A declaration of love and a mark of defiance, glitter has played a significant role in the strides towards equality. But how could something so small and as seemingly insignificant as glitter have an impact?
In recent history, with the persistence of the divide within the American population, glitter has been used to disrupt politicians, create controversy in the Catholic church, and has contributed to the irreversible impact of plastics on our environment.
Glitter bombing is a recent form of confrontational protesting toward conservative politicians who advocate for anti-LGBTQ+ policies. It began to pick up momentum in 2011 when former Speaker of the House, conservative Newt Gingrich, was glitter bombed by activist Nick Espinosa.
Glitter bombing soon became a popular form of protest in the years following, as seen with targets like former presidential candidates Mitt Romney and Rick Santorum, Congresswoman Michele Bachmann, and other elected officials.
Although shiny-looking confetti can call to mind celebration and moments of levity, it served as a mark of disapproval from the LGBTQ+ community. When large amounts of hard-to-remove glitter were scattered, it was used to symbolize how the LGBTQ+ community cannot be pushed under the rug or further marginalized as they have been throughout history.
Glitter bombing did create controversy, as some legal officials considered this assault. In addition, it was considered hazardous if the glitter got inhaled or fell on someone's cornea.
Glitter & Ash
It’s no secret that within the LGBTQ+community there has been a long history of scrutiny and terror from religious organizations. But in recent years, glitter has been used to show solidarity with the LGBTQ+ community.
Ash Wednesday is the beginning of Lent when Christians observe the 40-day period Jesus spent fasting in the wilderness before he began his public ministry. It’s a time of repentance and reflection in the Christian faith andis followed by Good Friday and Easter.
In 2017, Parity, a faith-based organization that supports the LGBTQ+, began mixing purple glitter and ash for Ash Wednesday, as a way to welcome and show support for the LGBTQ+ community.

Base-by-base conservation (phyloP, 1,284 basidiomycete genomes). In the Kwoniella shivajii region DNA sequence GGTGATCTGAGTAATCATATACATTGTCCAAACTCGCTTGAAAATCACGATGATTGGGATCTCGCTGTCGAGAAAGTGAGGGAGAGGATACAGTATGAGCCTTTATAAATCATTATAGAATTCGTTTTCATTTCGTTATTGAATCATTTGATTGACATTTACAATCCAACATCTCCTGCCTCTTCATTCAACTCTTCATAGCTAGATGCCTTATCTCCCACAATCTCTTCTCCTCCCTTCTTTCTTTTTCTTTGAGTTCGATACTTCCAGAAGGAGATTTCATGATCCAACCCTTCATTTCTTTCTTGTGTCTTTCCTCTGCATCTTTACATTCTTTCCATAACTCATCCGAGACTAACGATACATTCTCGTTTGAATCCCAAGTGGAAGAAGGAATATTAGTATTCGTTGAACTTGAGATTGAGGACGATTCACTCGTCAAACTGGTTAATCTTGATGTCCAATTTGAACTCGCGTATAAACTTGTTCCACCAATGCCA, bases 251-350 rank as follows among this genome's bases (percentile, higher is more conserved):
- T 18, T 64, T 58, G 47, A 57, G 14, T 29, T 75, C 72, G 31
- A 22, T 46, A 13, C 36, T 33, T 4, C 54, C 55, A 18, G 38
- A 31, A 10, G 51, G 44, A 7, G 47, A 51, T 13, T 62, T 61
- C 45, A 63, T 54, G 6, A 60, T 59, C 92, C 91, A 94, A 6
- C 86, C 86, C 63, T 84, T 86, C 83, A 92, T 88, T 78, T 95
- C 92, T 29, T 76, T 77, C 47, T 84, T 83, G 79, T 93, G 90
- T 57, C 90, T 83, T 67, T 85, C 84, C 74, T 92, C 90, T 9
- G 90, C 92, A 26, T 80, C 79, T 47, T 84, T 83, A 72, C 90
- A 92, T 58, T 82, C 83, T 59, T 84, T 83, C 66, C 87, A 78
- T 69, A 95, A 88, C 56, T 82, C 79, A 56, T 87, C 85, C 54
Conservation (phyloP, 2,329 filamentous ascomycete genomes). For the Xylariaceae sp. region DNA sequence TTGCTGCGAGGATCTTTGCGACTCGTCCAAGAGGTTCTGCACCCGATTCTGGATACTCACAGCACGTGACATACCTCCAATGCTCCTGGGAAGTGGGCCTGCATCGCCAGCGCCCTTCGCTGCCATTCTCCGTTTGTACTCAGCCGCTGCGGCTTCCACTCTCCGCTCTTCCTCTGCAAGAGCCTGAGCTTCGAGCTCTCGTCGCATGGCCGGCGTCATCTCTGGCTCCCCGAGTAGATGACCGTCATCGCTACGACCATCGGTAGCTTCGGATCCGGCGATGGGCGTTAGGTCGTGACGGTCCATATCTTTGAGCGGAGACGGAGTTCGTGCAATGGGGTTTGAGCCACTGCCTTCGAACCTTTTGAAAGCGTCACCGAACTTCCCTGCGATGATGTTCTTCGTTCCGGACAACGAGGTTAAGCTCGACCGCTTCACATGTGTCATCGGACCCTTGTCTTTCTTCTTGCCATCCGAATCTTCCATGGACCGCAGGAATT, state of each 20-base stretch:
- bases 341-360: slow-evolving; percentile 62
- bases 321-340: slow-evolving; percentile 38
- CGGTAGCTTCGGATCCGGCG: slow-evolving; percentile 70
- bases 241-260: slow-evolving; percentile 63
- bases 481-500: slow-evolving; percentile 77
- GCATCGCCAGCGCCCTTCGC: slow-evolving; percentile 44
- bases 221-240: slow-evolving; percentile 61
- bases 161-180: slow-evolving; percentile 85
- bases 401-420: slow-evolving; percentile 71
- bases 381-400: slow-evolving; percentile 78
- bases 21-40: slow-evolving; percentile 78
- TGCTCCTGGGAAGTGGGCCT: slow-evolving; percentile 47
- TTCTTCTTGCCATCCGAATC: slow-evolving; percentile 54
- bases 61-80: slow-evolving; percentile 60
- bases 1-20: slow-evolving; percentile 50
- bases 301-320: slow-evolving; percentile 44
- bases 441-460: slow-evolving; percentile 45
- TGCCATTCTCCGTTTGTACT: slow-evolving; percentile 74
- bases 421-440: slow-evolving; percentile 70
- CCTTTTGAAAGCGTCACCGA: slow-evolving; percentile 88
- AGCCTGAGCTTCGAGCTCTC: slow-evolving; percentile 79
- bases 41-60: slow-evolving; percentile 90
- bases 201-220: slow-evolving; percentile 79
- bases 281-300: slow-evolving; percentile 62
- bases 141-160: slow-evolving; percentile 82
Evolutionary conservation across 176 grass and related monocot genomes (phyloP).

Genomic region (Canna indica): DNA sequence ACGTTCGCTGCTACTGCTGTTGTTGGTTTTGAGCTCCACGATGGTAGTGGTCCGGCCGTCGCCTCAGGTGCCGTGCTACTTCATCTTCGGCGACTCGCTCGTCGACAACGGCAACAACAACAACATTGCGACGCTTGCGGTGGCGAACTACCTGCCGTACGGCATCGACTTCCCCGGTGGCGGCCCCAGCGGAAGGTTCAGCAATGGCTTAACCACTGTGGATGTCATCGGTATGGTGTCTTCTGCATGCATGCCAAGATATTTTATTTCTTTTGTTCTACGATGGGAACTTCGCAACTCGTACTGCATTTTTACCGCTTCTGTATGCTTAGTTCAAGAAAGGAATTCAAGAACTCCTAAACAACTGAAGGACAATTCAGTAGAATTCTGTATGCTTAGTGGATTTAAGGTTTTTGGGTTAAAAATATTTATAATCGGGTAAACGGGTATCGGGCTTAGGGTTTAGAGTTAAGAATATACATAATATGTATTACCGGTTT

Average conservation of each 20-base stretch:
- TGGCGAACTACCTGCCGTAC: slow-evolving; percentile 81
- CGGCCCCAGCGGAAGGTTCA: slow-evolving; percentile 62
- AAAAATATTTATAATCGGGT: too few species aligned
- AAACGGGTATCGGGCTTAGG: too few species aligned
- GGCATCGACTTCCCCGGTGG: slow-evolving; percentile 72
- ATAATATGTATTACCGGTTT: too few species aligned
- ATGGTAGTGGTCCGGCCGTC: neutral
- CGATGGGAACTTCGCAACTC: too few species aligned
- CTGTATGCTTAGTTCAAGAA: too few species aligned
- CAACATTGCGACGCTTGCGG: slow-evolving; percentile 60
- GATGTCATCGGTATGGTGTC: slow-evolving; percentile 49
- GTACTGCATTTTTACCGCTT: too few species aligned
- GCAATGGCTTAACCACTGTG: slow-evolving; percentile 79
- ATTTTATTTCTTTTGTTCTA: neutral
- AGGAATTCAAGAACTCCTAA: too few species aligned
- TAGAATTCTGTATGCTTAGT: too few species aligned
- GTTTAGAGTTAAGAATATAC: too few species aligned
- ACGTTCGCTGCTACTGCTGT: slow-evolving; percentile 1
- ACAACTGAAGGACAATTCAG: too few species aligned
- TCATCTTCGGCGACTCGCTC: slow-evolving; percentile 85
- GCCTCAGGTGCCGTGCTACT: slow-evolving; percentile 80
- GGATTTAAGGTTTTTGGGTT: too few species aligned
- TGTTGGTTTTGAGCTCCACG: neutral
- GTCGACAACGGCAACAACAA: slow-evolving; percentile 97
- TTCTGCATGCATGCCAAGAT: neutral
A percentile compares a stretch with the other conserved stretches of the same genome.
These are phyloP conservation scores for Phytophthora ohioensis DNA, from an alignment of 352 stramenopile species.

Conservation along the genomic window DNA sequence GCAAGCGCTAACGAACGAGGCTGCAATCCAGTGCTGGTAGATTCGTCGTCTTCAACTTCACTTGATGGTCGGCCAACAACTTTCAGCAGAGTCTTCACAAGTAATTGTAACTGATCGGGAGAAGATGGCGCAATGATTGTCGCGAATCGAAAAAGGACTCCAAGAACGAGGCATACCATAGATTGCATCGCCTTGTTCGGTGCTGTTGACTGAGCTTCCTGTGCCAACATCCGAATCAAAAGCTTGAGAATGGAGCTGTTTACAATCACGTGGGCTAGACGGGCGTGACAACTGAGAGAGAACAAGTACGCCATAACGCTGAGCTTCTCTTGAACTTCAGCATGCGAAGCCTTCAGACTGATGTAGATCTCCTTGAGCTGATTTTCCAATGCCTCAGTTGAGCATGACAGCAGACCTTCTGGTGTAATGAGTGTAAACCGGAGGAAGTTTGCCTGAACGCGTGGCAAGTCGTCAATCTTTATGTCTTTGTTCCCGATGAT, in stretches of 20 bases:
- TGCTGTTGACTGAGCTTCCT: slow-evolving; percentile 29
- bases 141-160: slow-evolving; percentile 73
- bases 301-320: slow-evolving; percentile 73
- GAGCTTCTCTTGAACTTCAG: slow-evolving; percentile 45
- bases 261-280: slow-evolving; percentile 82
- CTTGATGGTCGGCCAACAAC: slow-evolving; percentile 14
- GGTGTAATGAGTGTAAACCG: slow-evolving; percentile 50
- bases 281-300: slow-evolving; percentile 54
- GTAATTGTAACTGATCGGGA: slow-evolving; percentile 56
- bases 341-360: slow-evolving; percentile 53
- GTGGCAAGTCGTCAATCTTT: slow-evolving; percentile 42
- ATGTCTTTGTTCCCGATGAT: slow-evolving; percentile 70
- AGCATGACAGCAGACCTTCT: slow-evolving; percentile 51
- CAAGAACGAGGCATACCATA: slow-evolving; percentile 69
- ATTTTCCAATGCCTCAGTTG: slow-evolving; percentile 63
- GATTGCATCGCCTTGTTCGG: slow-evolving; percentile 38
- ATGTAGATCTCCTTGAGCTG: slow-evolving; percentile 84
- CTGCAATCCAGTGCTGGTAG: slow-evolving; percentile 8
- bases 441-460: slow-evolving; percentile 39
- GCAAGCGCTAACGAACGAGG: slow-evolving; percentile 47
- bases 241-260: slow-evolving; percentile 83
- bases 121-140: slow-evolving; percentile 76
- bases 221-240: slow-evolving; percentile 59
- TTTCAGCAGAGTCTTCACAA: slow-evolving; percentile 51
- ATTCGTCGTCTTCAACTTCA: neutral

This small act of mixing glitter and ash came with controversy and division. Remember 2017? Donald Trump was just elected, and the tension was gaining acceleration. It may seem minor, but Ash Wednesday is a way Christians publicly display their faith, and adding glitter is a form of solidarity, and a way of visibly including members of the LGBTQ+.
It’s not all good news when it comes to glitter, though. Another way glitter has made headlines in recent years is due to its impact on the environment. Common glitter is typically made from aluminum and polyethylene terephthalate, also known as polyester.
Not only can polyester take hundreds of years to decompose, but the size of glitter also makes it impossible to recycle at all. Glitter is considered a microplastic, meaning it’s too challenging for water filters to catch and is impossible to dispose of properly. It pollutes our large bodies of water and becomes consumed by marine life.
Luckily, we make aBiodegradable Glitter that naturally decomposes. We make it with microcrystalline cellulose, which comes from refined wood pulp that breaks down with the environment. It can even break down naturally in water, making it ocean-friendly!
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Even something that many consider insignificant or immature can have an influence and inspire change.
What do you use glitter for? Tell us all about it in the comments below!
Written by Julia Pincus, The Beauty Mark Writer